Eid al-Fitr means “festival of breaking the fast” and is celebrated over a three-day period.
Eid participants begin celebrations by eating something sweet, usually dates, before heading to prayer services. Most will spend the rest of the day with loved ones enjoying family feasts and making charitable donations for those less well off. The act of making donations is known as Zakat al-Fitr.
The holiday does not occur on a fixed date but is determined by the sighting of the new moon. The start of Eid varies from country to country. Saudi Arabia, Kuwait, Qatar and the UAE, for example, started Eid on Tuesday. Egypt, Syria, Jordan and others won’t start until Wednesday.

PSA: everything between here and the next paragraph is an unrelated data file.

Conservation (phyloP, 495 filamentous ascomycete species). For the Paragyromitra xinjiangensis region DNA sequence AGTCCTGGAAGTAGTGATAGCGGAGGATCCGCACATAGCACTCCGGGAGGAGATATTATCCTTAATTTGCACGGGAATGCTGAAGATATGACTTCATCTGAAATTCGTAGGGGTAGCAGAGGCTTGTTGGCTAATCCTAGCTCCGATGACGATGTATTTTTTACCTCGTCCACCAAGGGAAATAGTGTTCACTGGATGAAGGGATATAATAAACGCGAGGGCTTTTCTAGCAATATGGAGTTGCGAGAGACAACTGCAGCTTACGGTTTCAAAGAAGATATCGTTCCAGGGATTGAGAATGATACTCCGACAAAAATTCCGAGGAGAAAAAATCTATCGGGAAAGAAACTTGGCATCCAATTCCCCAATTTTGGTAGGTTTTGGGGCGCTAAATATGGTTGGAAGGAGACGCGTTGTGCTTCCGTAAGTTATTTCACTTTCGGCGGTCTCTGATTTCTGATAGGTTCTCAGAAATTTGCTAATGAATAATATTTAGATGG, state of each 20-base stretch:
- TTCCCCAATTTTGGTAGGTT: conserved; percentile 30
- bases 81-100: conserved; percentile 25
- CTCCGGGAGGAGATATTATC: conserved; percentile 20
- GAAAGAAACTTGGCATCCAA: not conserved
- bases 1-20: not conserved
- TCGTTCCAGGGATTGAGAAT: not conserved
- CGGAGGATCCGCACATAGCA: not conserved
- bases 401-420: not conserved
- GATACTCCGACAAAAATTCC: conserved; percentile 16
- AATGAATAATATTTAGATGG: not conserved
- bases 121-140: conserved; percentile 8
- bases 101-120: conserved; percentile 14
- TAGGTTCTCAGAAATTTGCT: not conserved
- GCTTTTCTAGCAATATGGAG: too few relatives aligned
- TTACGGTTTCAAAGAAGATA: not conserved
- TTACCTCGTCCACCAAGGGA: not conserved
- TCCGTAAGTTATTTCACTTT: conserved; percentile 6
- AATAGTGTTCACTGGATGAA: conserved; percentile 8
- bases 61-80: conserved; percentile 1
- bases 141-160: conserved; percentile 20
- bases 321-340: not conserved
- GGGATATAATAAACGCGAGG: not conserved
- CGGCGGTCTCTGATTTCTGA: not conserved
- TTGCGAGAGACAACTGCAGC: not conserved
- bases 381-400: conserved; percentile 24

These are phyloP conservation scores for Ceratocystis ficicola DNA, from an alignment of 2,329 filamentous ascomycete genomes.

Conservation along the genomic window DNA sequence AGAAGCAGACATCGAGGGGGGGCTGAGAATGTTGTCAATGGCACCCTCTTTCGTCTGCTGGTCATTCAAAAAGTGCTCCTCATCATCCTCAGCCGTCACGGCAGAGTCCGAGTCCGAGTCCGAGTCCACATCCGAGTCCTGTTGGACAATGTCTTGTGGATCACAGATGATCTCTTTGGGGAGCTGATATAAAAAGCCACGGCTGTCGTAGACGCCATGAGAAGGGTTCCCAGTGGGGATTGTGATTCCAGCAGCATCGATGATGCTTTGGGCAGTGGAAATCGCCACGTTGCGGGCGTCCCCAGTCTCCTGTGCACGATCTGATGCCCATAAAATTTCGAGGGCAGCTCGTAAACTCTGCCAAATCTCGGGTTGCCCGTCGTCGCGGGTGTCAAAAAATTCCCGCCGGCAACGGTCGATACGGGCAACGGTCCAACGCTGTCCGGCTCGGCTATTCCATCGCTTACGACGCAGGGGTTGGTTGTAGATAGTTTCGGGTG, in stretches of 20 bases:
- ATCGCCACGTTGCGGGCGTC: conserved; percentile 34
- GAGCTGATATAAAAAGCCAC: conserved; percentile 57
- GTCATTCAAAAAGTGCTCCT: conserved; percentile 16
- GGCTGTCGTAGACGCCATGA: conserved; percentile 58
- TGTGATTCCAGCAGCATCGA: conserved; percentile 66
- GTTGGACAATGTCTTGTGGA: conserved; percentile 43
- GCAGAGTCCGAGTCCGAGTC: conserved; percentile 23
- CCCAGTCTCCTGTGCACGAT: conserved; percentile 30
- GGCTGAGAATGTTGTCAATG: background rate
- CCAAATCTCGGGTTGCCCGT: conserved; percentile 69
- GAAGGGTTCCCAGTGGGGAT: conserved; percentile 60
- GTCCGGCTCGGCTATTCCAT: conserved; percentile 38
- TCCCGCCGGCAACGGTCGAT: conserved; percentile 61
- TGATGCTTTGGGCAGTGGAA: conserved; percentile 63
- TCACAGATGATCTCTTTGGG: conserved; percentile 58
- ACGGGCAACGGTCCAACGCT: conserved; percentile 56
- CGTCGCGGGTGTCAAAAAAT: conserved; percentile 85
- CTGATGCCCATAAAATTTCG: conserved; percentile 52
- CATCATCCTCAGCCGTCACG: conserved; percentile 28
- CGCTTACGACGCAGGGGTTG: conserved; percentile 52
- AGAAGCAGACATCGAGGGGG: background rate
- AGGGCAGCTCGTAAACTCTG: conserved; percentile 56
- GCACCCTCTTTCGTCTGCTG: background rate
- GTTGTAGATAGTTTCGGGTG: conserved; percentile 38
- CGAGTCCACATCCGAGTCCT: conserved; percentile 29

Eid celebrations vary from country to country as well.
In many countries with large Muslim populations, Eid al-Fitr is a national holiday. Schools, offices and businesses are closed so family, friends and neighbors can enjoy the celebrations together. Muslims in the U.S. or Europe request to have the day off from school or work to travel or celebrate with family and friends.
In countries like Egypt and Pakistan, Muslims decorate their homes with lanterns, twinkling lights or flowers. Special food is prepared and friends and family are invited over to celebrate.
In the UAE, traditional Emirati dishes like Harees (a porridge of whole wheat and meat) and Balaleet (sweet vermicelli noodles topped with an omelet or fried egg) are served for breakfast Extended family members gather at a senior’s house for lunch.
In Malaysia Eid is known as Hari Raya Aidilfitri. Malaysians travel back to their homes to seek forgiveness and to pray with elders, parents, and in-laws.
Muslims in several countries, participants visit gravesites to pay respect to loved ones who have departed.